Charges filed over horse fight

PORTALES, N.M. (KRQE) – Was it abandoned and abused or is it all just a misunderstanding?

There’s a battle brewing between a New Mexico animal rescue worker and the state after the woman posted a video online of her taking a horse she thought was neglected.

The video posted on Ranger’s Legacy Equine Rescue’s Facebook page shows Crystal Denton and other rescue workers taking a 5-year-old horse from its Portales Home.

The group says the animal had been abandoned for months with visible injures and they were just simply rescuing it from its owner. But the New Mexico Livestock Board says otherwise.

Inspectors say the horse’s injuries were caused by a dog attack when it belonged to a different owner.

The board says the horse was never in danger.

“We have statements from the Roosevelt County Sheriff’s Office that he was caring for the horse and the horse was in fine shape and the horse had feed and water in front of it,” said New Mexico Livestock Board Inspector Shawn Davis.

A vet examined the horse and found her to be underweight, but perfectly healthy considering her previous facial injuries.

The livestock board took the horse from the rescue group and gave it back to its owner.

Despite the vet’s report, Equine Rescue and New Mexico Against Horse Slaughter has started a smear social media campaign against the state, saying they’ve failed taxpayers.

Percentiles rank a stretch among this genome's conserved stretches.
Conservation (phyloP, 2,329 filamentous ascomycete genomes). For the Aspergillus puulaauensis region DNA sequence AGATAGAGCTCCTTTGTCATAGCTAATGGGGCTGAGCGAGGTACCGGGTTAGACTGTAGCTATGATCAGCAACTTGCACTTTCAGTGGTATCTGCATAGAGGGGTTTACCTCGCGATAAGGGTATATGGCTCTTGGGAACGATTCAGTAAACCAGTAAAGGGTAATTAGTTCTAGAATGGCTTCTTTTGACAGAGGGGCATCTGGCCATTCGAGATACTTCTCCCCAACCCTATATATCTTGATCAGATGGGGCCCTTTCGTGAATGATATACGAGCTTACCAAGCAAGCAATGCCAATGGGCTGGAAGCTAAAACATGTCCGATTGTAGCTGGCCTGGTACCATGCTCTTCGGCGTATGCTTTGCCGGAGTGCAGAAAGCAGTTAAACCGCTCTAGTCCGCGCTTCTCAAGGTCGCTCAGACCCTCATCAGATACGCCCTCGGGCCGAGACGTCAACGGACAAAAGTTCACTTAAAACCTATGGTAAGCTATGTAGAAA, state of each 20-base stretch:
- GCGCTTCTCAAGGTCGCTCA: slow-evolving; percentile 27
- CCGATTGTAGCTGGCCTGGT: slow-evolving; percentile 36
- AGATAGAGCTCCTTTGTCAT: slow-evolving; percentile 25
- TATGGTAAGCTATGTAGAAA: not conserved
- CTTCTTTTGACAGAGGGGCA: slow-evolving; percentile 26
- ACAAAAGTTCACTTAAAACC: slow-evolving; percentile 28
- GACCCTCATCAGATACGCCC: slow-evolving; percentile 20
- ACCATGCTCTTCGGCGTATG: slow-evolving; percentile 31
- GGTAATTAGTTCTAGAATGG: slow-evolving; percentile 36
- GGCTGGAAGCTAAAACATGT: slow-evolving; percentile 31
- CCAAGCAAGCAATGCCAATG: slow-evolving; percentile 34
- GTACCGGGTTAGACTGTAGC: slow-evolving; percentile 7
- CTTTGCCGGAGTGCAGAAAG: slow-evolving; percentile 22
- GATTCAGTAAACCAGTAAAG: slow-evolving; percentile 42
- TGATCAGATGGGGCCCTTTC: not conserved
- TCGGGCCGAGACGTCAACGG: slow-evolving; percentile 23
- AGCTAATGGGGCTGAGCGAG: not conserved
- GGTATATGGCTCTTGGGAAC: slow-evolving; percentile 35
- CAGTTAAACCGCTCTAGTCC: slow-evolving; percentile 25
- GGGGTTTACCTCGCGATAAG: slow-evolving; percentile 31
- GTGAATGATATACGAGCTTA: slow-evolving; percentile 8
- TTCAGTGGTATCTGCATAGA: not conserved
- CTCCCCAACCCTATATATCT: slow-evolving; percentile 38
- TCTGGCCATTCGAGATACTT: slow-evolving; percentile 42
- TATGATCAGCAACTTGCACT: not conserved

“We’re at the forefront of cruelty issues involving horses and these kind of allegations really hinder the process,” said Davis.

Denton has been charged with illegally transporting an animal and unlawful bill of sale.

The state says all of this could have been avoided if the rescue would have contacted them before taking the horse.

“If an inspector is involved, it’s not going to result in any charges against the person who wants to do good for the horse,” said Davis. “We want the same thing.”

Denton told KRQE News 13 she believes the horse had been abandoned for months and her mission wouldn’t be complete if she didn’t save the animal.

The livestock board says an inspector checks on the animal a few times a week.

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